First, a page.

Oral argument before the Supreme Court is ripe with dramatic possibilities. If you doubt this, check out Arguendo, the new work by Elevator Repair Service that just received a rave review from the New York Times. I saw “Arguendo” last weekend, before I participated in an on-stage conversation with director John Collins, and I was impressed by how well the play captures the drama, comedy, and even athleticism of appellate argument. (Buy tickets here — but act quickly, since they’re going fast.)
If oral argument is a form of theater, then the U.S. Supreme Court is Broadway — the biggest and best venue in all the land. And we’ve just learned about a brilliant understudy who will be making her debut at One First Street next month.
Expectations are running high for this talented protégé of a celebrated SCOTUS litigator. Who is playing Eve Harrington to Paul Clement’s Margo Channing?
* Jamie McCourt, a former family law attorney, strikes out in trying to set aside her divorce settlement with Frank McCourt, former owner of the Los Angeles Dodgers. She’s stuck with $131 million and several luxury homes. #richpeopleproblems [National Law Journal (sub. req.)]
* An inquest reveals that a Hogan Lovells partner who took his own life had warned a colleague that he was going to kill himself the day before his death. [Daily Mail via ABA Journal]
* If you’re in New York this weekend, go see Arguendo. Or buy tickets for the 7 p.m. performance on September 22, when I’ll be doing a talkback with artistic director John Collins after the show. Enter the discount code “ABOVE” for $35 tickets (a special rate for ATL readers). [Public Theater]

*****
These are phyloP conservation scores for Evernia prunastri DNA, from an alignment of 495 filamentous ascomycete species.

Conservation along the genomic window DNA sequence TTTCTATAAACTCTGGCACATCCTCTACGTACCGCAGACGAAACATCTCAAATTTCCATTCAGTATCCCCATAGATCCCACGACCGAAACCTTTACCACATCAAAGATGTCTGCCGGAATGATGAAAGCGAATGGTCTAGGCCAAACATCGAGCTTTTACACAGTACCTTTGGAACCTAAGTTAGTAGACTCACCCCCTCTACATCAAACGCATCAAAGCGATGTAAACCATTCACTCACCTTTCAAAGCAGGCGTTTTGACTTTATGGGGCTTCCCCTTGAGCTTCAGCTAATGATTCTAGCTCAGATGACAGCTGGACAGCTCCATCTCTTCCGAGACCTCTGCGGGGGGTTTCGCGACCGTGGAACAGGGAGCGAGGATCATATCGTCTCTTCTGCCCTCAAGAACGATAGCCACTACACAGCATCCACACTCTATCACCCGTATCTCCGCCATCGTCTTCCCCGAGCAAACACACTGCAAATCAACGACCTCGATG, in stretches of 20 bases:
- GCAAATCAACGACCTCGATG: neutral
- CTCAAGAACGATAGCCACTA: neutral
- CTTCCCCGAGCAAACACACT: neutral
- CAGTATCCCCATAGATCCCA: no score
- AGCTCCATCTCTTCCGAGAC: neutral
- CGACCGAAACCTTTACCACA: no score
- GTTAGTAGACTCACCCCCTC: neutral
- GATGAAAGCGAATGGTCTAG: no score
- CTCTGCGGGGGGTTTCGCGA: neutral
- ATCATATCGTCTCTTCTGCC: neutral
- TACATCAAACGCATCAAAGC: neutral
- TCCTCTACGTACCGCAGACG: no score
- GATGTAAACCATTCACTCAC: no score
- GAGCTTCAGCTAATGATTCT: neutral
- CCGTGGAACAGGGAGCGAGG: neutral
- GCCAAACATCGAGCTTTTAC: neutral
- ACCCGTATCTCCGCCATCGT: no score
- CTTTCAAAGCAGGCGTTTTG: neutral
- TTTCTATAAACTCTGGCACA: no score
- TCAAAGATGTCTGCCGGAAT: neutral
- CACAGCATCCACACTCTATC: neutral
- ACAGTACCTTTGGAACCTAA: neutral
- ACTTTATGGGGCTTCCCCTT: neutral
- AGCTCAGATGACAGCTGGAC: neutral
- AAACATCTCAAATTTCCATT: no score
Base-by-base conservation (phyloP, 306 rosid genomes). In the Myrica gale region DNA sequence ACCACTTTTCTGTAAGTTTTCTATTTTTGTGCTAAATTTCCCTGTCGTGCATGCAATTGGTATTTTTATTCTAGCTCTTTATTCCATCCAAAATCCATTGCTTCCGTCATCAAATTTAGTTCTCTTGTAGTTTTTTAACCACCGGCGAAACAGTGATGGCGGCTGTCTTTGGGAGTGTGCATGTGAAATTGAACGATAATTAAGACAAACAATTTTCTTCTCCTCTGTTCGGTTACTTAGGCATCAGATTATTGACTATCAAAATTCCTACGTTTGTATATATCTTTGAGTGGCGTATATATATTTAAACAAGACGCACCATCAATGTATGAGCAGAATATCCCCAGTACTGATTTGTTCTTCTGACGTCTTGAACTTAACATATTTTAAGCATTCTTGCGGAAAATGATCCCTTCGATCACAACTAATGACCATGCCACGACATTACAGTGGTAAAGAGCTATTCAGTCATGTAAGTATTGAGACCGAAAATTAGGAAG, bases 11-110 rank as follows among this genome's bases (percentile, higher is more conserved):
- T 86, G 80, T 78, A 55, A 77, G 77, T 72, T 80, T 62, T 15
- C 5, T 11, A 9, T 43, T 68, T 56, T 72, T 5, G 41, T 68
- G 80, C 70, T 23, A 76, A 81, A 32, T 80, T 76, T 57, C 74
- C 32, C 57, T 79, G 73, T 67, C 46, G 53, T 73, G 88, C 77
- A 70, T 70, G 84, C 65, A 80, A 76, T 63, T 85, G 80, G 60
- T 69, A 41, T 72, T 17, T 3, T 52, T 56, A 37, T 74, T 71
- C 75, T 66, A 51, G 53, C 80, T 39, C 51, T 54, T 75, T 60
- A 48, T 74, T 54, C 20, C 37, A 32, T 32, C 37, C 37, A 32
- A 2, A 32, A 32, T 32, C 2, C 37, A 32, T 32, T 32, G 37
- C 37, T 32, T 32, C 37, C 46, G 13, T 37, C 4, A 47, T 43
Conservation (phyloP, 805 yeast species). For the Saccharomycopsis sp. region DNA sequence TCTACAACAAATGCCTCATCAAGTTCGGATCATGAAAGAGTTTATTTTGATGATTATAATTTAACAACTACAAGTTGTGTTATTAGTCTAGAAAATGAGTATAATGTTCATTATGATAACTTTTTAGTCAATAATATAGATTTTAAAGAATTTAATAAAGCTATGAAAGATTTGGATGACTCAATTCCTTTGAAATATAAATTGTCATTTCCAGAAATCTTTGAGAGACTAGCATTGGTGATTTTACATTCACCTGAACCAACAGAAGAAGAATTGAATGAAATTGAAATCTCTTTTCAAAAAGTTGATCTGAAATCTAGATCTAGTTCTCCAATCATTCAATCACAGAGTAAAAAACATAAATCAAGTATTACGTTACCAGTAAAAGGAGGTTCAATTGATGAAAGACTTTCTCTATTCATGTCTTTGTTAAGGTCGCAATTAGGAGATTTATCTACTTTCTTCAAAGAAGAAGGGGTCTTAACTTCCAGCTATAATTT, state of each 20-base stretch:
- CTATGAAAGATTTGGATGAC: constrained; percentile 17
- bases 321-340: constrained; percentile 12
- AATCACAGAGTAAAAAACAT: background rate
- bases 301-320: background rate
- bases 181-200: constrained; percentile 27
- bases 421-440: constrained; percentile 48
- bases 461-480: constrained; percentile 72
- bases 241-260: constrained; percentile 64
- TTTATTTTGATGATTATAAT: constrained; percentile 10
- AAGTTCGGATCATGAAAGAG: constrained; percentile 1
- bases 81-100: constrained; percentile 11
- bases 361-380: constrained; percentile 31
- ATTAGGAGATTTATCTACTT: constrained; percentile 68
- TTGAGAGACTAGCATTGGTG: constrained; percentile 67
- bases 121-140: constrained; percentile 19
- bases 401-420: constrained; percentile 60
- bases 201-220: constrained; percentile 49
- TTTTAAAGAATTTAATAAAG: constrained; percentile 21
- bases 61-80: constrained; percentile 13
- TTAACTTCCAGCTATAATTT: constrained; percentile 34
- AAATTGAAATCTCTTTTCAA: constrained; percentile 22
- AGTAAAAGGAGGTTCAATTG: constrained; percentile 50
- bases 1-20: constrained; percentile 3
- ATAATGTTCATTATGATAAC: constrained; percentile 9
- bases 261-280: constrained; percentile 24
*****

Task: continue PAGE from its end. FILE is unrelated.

Over the last two decades, a dedicated Supreme Court bar has gained prominence, focusing on arguing the increasingly few cases before the justices each term. These lawyers face fierce competition in persuading clients to hire them, participating in a not-so-glamorous competition known in the industry as a “beauty contest.” At these lawyerly pageants, attorneys competing to take the case make their pitch and try to persuade the client that their firm is the best suitor.
In my new book, Unprecedented: The Constitutional Challenge to Obamacare (affiliate link), I go backstage and look at two of the most high-profile beauty contests in Supreme Court history: who would represent (1) the National Federation of Independent Business (NFIB) and (2) twenty-six states in their respective challenges to the constitutionality of Obamacare.
How did these litigants go about choosing their counsel? Which lawyers and law firms got passed over?
* Eric Holder comes clean on his involvement with the James Rosen search warrant, and to the chagrin of many, he isn’t plotting the death of journalism. That, or he’s a big liar. You pick. [Volokh Conspiracy]
* George Zimmerman is going to be staring down an all-female jury for the next few weeks in his murder trial. And let me tell you, that’s going to be so much fun when everyone’s cycles start to sync up. [CNN]
* It’s amazing that the Framers’ intentions can be applied to true love. Best wishes to Ilya Shapiro on his new marriage. Professor Josh Blackman is one hell of a wedding speaker. [CATO @ Liberty]
* Is there an appropriate way to deal with cosmetic surgery — like a breast enlargement, breast reduction, or a nose job — in the office? Just be ready for people to talk about you. [Corporette]